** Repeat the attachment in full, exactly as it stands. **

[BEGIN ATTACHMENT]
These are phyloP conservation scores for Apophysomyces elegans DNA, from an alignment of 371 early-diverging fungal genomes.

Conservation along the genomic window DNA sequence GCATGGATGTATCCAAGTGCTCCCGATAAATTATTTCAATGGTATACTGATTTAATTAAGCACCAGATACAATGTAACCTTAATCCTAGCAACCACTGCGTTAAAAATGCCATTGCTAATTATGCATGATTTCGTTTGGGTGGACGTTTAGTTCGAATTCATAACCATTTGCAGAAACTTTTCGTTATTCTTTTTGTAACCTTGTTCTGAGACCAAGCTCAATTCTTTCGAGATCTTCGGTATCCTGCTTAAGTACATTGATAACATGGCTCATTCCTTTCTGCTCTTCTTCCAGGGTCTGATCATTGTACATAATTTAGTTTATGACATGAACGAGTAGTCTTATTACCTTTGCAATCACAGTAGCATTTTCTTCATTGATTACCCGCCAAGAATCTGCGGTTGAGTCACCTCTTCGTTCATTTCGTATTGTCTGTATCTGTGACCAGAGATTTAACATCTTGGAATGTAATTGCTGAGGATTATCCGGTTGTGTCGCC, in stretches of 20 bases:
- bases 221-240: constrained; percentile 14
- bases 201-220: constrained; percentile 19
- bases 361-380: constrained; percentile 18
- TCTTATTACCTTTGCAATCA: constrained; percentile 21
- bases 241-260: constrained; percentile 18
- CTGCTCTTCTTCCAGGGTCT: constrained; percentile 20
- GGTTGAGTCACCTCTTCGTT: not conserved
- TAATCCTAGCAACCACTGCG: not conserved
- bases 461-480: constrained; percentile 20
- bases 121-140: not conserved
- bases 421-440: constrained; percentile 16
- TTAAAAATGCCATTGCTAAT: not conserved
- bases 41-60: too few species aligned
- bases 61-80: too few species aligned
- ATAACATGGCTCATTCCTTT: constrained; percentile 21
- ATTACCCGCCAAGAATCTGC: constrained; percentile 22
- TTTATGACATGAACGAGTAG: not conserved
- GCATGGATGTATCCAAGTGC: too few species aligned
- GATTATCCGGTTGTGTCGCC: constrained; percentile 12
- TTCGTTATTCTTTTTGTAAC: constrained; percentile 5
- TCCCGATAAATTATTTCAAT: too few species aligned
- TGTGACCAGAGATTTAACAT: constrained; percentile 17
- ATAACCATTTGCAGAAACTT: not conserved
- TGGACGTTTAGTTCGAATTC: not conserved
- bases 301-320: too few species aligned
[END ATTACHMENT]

These are phyloP conservation scores for Apophysomyces elegans DNA, from an alignment of 371 early-diverging fungal genomes.

Conservation along the genomic window DNA sequence GCATGGATGTATCCAAGTGCTCCCGATAAATTATTTCAATGGTATACTGATTTAATTAAGCACCAGATACAATGTAACCTTAATCCTAGCAACCACTGCGTTAAAAATGCCATTGCTAATTATGCATGATTTCGTTTGGGTGGACGTTTAGTTCGAATTCATAACCATTTGCAGAAACTTTTCGTTATTCTTTTTGTAACCTTGTTCTGAGACCAAGCTCAATTCTTTCGAGATCTTCGGTATCCTGCTTAAGTACATTGATAACATGGCTCATTCCTTTCTGCTCTTCTTCCAGGGTCTGATCATTGTACATAATTTAGTTTATGACATGAACGAGTAGTCTTATTACCTTTGCAATCACAGTAGCATTTTCTTCATTGATTACCCGCCAAGAATCTGCGGTTGAGTCACCTCTTCGTTCATTTCGTATTGTCTGTATCTGTGACCAGAGATTTAACATCTTGGAATGTAATTGCTGAGGATTATCCGGTTGTGTCGCC, in stretches of 20 bases:
- bases 221-240: constrained; percentile 14
- bases 201-220: constrained; percentile 19
- bases 361-380: constrained; percentile 18
- TCTTATTACCTTTGCAATCA: constrained; percentile 21
- bases 241-260: constrained; percentile 18
- CTGCTCTTCTTCCAGGGTCT: constrained; percentile 20
- GGTTGAGTCACCTCTTCGTT: not conserved
- TAATCCTAGCAACCACTGCG: not conserved
- bases 461-480: constrained; percentile 20
- bases 121-140: not conserved
- bases 421-440: constrained; percentile 16
- TTAAAAATGCCATTGCTAAT: not conserved
- bases 41-60: too few species aligned
- bases 61-80: too few species aligned
- ATAACATGGCTCATTCCTTT: constrained; percentile 21
- ATTACCCGCCAAGAATCTGC: constrained; percentile 22
- TTTATGACATGAACGAGTAG: not conserved
- GCATGGATGTATCCAAGTGC: too few species aligned
- GATTATCCGGTTGTGTCGCC: constrained; percentile 12
- TTCGTTATTCTTTTTGTAAC: constrained; percentile 5
- TCCCGATAAATTATTTCAAT: too few species aligned
- TGTGACCAGAGATTTAACAT: constrained; percentile 17
- ATAACCATTTGCAGAAACTT: not conserved
- TGGACGTTTAGTTCGAATTC: not conserved
- bases 301-320: too few species aligned